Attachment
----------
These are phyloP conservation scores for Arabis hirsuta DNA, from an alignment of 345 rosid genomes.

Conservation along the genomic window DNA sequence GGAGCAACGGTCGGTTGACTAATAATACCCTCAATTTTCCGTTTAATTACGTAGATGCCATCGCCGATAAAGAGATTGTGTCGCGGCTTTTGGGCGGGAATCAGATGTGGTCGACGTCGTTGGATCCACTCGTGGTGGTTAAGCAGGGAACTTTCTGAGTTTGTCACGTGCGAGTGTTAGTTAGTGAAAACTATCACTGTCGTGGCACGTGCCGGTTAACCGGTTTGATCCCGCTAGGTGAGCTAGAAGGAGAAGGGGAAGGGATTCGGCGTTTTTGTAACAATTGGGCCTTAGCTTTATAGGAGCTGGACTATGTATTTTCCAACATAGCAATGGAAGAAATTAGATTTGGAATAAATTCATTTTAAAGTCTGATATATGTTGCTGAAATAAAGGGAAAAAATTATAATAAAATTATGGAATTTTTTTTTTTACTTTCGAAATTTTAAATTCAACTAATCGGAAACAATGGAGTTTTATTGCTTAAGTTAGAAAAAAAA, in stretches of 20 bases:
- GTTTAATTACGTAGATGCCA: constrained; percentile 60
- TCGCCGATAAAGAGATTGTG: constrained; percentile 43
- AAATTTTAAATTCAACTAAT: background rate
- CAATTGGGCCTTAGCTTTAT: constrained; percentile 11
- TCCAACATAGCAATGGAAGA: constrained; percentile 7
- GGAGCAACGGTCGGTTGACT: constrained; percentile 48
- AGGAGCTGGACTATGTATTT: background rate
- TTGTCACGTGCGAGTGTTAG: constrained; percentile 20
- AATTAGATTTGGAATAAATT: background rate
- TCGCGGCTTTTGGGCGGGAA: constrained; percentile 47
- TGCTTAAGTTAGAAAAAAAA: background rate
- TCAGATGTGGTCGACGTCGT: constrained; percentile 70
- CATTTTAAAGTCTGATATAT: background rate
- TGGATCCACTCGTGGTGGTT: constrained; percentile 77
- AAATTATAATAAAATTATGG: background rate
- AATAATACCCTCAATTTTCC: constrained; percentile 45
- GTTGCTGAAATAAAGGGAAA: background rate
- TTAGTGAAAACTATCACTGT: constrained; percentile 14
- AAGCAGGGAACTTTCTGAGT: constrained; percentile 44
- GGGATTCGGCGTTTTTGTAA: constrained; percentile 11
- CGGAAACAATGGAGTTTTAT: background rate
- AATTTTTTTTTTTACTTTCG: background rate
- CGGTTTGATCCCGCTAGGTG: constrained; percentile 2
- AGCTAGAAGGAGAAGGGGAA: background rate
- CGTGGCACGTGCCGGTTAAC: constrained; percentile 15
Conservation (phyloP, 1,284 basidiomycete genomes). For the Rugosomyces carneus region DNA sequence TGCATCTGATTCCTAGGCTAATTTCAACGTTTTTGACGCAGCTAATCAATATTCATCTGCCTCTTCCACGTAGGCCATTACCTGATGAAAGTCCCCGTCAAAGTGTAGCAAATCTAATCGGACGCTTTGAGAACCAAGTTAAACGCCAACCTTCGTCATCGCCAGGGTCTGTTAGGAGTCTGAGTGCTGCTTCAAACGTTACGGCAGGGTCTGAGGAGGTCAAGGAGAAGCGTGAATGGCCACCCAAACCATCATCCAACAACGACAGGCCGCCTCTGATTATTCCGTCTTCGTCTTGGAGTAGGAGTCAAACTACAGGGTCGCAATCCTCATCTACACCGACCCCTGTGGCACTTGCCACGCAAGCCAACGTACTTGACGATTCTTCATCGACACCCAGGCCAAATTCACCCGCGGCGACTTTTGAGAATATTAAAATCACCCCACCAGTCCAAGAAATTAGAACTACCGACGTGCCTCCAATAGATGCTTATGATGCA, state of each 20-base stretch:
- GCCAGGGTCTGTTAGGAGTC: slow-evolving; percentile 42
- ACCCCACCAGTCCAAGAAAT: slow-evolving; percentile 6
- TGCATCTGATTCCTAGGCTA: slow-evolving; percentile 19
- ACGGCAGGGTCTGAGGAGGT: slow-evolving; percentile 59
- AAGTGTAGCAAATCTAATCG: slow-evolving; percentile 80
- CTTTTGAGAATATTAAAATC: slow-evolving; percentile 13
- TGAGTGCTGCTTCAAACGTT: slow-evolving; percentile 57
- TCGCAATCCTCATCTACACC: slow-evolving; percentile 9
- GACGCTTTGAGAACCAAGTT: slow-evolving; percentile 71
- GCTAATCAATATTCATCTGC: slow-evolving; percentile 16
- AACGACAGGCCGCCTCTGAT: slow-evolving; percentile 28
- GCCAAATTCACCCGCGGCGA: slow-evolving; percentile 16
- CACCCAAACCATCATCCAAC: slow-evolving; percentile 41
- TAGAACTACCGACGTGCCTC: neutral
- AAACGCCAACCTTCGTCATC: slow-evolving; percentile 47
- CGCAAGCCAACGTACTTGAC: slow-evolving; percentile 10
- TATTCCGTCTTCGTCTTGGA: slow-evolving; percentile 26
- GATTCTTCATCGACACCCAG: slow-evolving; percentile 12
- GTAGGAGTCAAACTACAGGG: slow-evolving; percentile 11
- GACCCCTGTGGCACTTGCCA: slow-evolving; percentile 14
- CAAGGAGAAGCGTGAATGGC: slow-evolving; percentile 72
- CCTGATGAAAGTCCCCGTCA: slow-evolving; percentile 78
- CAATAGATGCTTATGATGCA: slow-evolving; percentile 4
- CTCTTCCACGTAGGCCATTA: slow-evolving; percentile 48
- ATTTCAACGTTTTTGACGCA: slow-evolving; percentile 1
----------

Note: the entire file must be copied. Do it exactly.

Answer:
These are phyloP conservation scores for Arabis hirsuta DNA, from an alignment of 345 rosid genomes.

Conservation along the genomic window DNA sequence GGAGCAACGGTCGGTTGACTAATAATACCCTCAATTTTCCGTTTAATTACGTAGATGCCATCGCCGATAAAGAGATTGTGTCGCGGCTTTTGGGCGGGAATCAGATGTGGTCGACGTCGTTGGATCCACTCGTGGTGGTTAAGCAGGGAACTTTCTGAGTTTGTCACGTGCGAGTGTTAGTTAGTGAAAACTATCACTGTCGTGGCACGTGCCGGTTAACCGGTTTGATCCCGCTAGGTGAGCTAGAAGGAGAAGGGGAAGGGATTCGGCGTTTTTGTAACAATTGGGCCTTAGCTTTATAGGAGCTGGACTATGTATTTTCCAACATAGCAATGGAAGAAATTAGATTTGGAATAAATTCATTTTAAAGTCTGATATATGTTGCTGAAATAAAGGGAAAAAATTATAATAAAATTATGGAATTTTTTTTTTTACTTTCGAAATTTTAAATTCAACTAATCGGAAACAATGGAGTTTTATTGCTTAAGTTAGAAAAAAAA, in stretches of 20 bases:
- GTTTAATTACGTAGATGCCA: constrained; percentile 60
- TCGCCGATAAAGAGATTGTG: constrained; percentile 43
- AAATTTTAAATTCAACTAAT: background rate
- CAATTGGGCCTTAGCTTTAT: constrained; percentile 11
- TCCAACATAGCAATGGAAGA: constrained; percentile 7
- GGAGCAACGGTCGGTTGACT: constrained; percentile 48
- AGGAGCTGGACTATGTATTT: background rate
- TTGTCACGTGCGAGTGTTAG: constrained; percentile 20
- AATTAGATTTGGAATAAATT: background rate
- TCGCGGCTTTTGGGCGGGAA: constrained; percentile 47
- TGCTTAAGTTAGAAAAAAAA: background rate
- TCAGATGTGGTCGACGTCGT: constrained; percentile 70
- CATTTTAAAGTCTGATATAT: background rate
- TGGATCCACTCGTGGTGGTT: constrained; percentile 77
- AAATTATAATAAAATTATGG: background rate
- AATAATACCCTCAATTTTCC: constrained; percentile 45
- GTTGCTGAAATAAAGGGAAA: background rate
- TTAGTGAAAACTATCACTGT: constrained; percentile 14
- AAGCAGGGAACTTTCTGAGT: constrained; percentile 44
- GGGATTCGGCGTTTTTGTAA: constrained; percentile 11
- CGGAAACAATGGAGTTTTAT: background rate
- AATTTTTTTTTTTACTTTCG: background rate
- CGGTTTGATCCCGCTAGGTG: constrained; percentile 2
- AGCTAGAAGGAGAAGGGGAA: background rate
- CGTGGCACGTGCCGGTTAAC: constrained; percentile 15
Conservation (phyloP, 1,284 basidiomycete genomes). For the Rugosomyces carneus region DNA sequence TGCATCTGATTCCTAGGCTAATTTCAACGTTTTTGACGCAGCTAATCAATATTCATCTGCCTCTTCCACGTAGGCCATTACCTGATGAAAGTCCCCGTCAAAGTGTAGCAAATCTAATCGGACGCTTTGAGAACCAAGTTAAACGCCAACCTTCGTCATCGCCAGGGTCTGTTAGGAGTCTGAGTGCTGCTTCAAACGTTACGGCAGGGTCTGAGGAGGTCAAGGAGAAGCGTGAATGGCCACCCAAACCATCATCCAACAACGACAGGCCGCCTCTGATTATTCCGTCTTCGTCTTGGAGTAGGAGTCAAACTACAGGGTCGCAATCCTCATCTACACCGACCCCTGTGGCACTTGCCACGCAAGCCAACGTACTTGACGATTCTTCATCGACACCCAGGCCAAATTCACCCGCGGCGACTTTTGAGAATATTAAAATCACCCCACCAGTCCAAGAAATTAGAACTACCGACGTGCCTCCAATAGATGCTTATGATGCA, state of each 20-base stretch:
- GCCAGGGTCTGTTAGGAGTC: slow-evolving; percentile 42
- ACCCCACCAGTCCAAGAAAT: slow-evolving; percentile 6
- TGCATCTGATTCCTAGGCTA: slow-evolving; percentile 19
- ACGGCAGGGTCTGAGGAGGT: slow-evolving; percentile 59
- AAGTGTAGCAAATCTAATCG: slow-evolving; percentile 80
- CTTTTGAGAATATTAAAATC: slow-evolving; percentile 13
- TGAGTGCTGCTTCAAACGTT: slow-evolving; percentile 57
- TCGCAATCCTCATCTACACC: slow-evolving; percentile 9
- GACGCTTTGAGAACCAAGTT: slow-evolving; percentile 71
- GCTAATCAATATTCATCTGC: slow-evolving; percentile 16
- AACGACAGGCCGCCTCTGAT: slow-evolving; percentile 28
- GCCAAATTCACCCGCGGCGA: slow-evolving; percentile 16
- CACCCAAACCATCATCCAAC: slow-evolving; percentile 41
- TAGAACTACCGACGTGCCTC: neutral
- AAACGCCAACCTTCGTCATC: slow-evolving; percentile 47
- CGCAAGCCAACGTACTTGAC: slow-evolving; percentile 10
- TATTCCGTCTTCGTCTTGGA: slow-evolving; percentile 26
- GATTCTTCATCGACACCCAG: slow-evolving; percentile 12
- GTAGGAGTCAAACTACAGGG: slow-evolving; percentile 11
- GACCCCTGTGGCACTTGCCA: slow-evolving; percentile 14
- CAAGGAGAAGCGTGAATGGC: slow-evolving; percentile 72
- CCTGATGAAAGTCCCCGTCA: slow-evolving; percentile 78
- CAATAGATGCTTATGATGCA: slow-evolving; percentile 4
- CTCTTCCACGTAGGCCATTA: slow-evolving; percentile 48
- ATTTCAACGTTTTTGACGCA: slow-evolving; percentile 1